The emergence of different formats over time has not only changed access, convenience and portability of music but also the public to private nature of the way we listen.

From live performance to recorded music there has been a move from communal to private listening, and with digital the personal has become personalised too. The move has not been quick – where once you needed to go to a recital to hear music played and listening with others at the event, to being able to bring music into your home via records to being able to take that music with you via a Boombox it was when Sony released the Walkman in 1979 it ushered in an era of private listening in public places, as this article on The Verge describes. Now we may take it for granted that the devices we carry have the ability to play music through speaker or earphone but 40 years ago the ability to internalise what you wanted to hear while on the move was revolutionary.

Peter Hirshberg, writes of the additional personalisation which is happening via digital platforms, and the part the audience now plays in the creative process. In his essay First The Media, and Then Us: How the Internet Changed the Fundamental Nature of Communication and Its Relationship With the Audience he writes, “In the heyday of the album, the exact flow of one song to another and the overall effect was the supreme expression of overall artistic design and control. It wasn’t only the songs—the album represented 144 square inches of cover art and often many interior pages of liner notes in which to build a strong experience and relationship and story for your fans. It was a major advance over the 45, which provided a much smaller opportunity for a relationship with the band. With the arrival of MP3s, all of this was undone. Because we bought only the songs we were interested in, not only was the artist making less money, but he had lost control of what we were listening to and in what order. It didn’t much matter, because we were busy putting together playlists and mixtapes where we (the audience) were in charge of the listening experience.


So this proliferation of music, and the ease with which we can pick and choose what we listen to, has played a part in nurturing a ‘skip’ culture where we favour the song over the album and in the song we want our gratification instantaneously. We want playlists already filtered to our mood or tastes, or to be able to create our own and dump whatever tracks don’t hit the spot for us in a given moment. For rather than leading masses of us to exciting scobbles through the mountains of music, ears ringing with new sounds and heart swelling for each new band discovered this proliferation is mostly ignored, with the narrow tastes of casual listeners arguably reinforced and only tentatively expanded (and some might say manipulated) over time. As music journalist Laura Snapes puts it in this Guardian piece marking 10 years of Spotify, “Its model doesn’t code for surprise, but perpetuates “lean-back” passivity. There is no context on the platform, merely entreaties to enjoy more of the same: “You like bread? Try toast!””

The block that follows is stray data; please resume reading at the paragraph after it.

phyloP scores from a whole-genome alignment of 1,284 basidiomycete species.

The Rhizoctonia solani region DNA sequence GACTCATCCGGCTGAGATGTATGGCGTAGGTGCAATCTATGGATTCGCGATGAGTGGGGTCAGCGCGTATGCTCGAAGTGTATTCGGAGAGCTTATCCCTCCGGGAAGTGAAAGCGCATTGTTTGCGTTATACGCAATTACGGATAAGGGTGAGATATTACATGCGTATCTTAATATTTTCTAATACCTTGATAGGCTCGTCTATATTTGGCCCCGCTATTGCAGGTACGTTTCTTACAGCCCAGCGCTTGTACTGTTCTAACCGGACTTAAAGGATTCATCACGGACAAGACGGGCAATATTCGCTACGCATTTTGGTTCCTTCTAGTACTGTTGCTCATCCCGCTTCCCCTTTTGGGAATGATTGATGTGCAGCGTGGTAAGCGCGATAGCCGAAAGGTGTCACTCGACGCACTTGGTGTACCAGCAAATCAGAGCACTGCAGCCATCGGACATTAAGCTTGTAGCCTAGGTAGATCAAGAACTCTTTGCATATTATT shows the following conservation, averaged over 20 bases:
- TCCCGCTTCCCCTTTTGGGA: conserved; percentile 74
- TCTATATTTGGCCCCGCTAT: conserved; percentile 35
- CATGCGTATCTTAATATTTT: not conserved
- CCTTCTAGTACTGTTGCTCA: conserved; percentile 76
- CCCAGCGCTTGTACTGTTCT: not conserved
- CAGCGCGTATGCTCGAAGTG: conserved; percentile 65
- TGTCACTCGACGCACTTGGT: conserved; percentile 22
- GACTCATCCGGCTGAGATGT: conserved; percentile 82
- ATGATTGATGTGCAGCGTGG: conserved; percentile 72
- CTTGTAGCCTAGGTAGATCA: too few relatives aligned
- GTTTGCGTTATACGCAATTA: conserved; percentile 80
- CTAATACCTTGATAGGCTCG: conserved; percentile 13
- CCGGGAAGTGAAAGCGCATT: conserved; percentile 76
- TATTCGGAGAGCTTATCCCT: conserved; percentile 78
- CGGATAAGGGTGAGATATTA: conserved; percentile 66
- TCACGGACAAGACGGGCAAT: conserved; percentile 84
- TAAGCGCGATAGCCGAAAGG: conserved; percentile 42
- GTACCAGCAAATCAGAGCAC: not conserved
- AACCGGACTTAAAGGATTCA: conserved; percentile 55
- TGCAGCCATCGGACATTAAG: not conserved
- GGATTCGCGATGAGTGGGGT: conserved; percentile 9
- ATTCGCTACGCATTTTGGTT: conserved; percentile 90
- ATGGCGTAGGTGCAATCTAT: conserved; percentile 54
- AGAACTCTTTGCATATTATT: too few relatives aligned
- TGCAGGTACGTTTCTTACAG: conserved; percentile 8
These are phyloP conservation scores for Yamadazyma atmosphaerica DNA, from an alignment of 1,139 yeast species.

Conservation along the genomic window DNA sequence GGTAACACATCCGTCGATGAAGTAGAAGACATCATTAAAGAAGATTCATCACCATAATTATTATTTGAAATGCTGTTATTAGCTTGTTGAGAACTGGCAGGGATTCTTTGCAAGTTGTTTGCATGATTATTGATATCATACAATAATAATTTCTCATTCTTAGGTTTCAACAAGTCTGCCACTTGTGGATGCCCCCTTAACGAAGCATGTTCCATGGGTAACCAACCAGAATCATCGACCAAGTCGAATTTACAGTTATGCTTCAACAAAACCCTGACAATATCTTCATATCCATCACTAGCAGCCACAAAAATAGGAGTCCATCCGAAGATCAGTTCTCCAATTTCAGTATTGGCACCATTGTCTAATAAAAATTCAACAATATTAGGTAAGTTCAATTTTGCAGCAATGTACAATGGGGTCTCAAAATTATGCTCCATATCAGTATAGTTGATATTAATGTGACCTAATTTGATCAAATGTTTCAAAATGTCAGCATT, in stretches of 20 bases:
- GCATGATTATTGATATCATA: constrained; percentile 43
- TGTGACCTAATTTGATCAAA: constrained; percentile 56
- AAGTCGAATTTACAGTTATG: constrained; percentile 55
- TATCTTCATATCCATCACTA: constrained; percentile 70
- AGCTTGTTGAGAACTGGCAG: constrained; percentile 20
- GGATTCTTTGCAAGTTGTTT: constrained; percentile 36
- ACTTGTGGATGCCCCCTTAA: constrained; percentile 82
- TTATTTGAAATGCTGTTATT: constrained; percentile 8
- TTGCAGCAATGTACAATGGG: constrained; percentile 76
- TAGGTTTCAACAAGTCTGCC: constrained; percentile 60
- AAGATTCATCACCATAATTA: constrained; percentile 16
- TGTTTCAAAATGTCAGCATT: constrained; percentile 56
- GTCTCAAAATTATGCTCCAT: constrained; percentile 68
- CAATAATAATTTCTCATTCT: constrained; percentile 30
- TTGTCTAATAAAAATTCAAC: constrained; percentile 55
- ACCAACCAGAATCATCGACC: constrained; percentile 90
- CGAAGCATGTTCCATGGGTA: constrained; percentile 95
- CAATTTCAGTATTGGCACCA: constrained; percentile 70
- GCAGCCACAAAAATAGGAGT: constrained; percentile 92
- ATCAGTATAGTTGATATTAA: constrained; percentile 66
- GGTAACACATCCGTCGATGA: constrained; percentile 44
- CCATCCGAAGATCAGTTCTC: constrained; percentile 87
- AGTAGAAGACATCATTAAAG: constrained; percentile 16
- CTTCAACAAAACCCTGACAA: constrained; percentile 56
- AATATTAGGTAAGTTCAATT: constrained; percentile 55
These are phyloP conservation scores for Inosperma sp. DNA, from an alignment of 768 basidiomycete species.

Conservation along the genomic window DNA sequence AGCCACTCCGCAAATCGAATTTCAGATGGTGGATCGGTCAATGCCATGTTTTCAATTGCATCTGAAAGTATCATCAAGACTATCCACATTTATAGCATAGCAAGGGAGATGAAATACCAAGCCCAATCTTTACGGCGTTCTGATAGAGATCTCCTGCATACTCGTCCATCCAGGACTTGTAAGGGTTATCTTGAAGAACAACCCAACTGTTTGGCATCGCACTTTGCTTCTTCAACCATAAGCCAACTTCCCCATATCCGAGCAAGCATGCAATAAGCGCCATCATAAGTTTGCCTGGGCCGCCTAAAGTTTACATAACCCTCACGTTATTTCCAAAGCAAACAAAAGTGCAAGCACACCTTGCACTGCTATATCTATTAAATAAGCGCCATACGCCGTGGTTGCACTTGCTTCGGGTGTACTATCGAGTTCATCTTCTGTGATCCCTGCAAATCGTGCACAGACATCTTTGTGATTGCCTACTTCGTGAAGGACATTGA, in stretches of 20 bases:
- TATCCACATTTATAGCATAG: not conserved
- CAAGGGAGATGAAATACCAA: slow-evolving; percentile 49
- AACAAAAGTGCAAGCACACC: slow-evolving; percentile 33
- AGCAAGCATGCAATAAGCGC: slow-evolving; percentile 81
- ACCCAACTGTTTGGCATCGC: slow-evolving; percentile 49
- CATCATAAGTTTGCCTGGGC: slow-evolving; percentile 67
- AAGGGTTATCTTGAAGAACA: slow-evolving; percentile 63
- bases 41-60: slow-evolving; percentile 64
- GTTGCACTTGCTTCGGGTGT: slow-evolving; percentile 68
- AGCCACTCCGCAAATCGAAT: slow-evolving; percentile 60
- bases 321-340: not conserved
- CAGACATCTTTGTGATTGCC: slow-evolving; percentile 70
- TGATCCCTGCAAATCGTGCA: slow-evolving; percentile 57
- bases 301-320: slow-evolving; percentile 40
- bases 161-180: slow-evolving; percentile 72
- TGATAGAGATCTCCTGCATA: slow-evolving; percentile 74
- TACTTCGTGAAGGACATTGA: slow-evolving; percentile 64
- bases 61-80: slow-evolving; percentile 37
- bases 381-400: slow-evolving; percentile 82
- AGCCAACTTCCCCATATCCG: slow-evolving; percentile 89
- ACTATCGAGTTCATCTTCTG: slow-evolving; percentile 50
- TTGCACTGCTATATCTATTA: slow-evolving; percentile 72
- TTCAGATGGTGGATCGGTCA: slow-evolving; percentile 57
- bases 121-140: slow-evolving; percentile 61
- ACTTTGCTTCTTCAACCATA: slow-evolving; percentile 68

It seems we’re less inclined to be curious and more likely to be passive – whether this is encouraged by digital or digital is reflecting a behaviour inherent in us. Nostalgia is big business – not only are classic artists such as The Beatles, Elton John, Pink Floyd and Queen driving record sales in large numbers but we’re more able than ever to keep indulging in the music of our youth thanks to the huge archive online. Neurologists know music and memories are very closely linked, and the music of our teenage years remains hugely important to us as our developing brains become hooked to formative music, and the memories from these years become the ones we want to relive the most. We can find that music online with ease, even digging out YouTube clips of Top of the Pops or live performance, and for certain periods (*cough* Britpop) we’re forming communities on social media, making each other playlists on streaming networks, and meeting up at specialist events.

Sheet music by Gord Bell shared CC-BY-ND

Yet while digital has made listening to music convenient – whether that is new or from years ago – the flip side to that convenience is the sense of disposability. As a species our attention spans are getting shorter – they’ve shrunk by a quarter in 15 years, coinciding with the rise of social media, and are now at around 8 seconds (so yes, if you’ve made it this far in the article, you’re hitting way above average). Whereas once we might have sat and listened to an album from beginning to end while drinking in the art and liner notes, now we’re more likely to skip through several songs while doing an unrelated activity.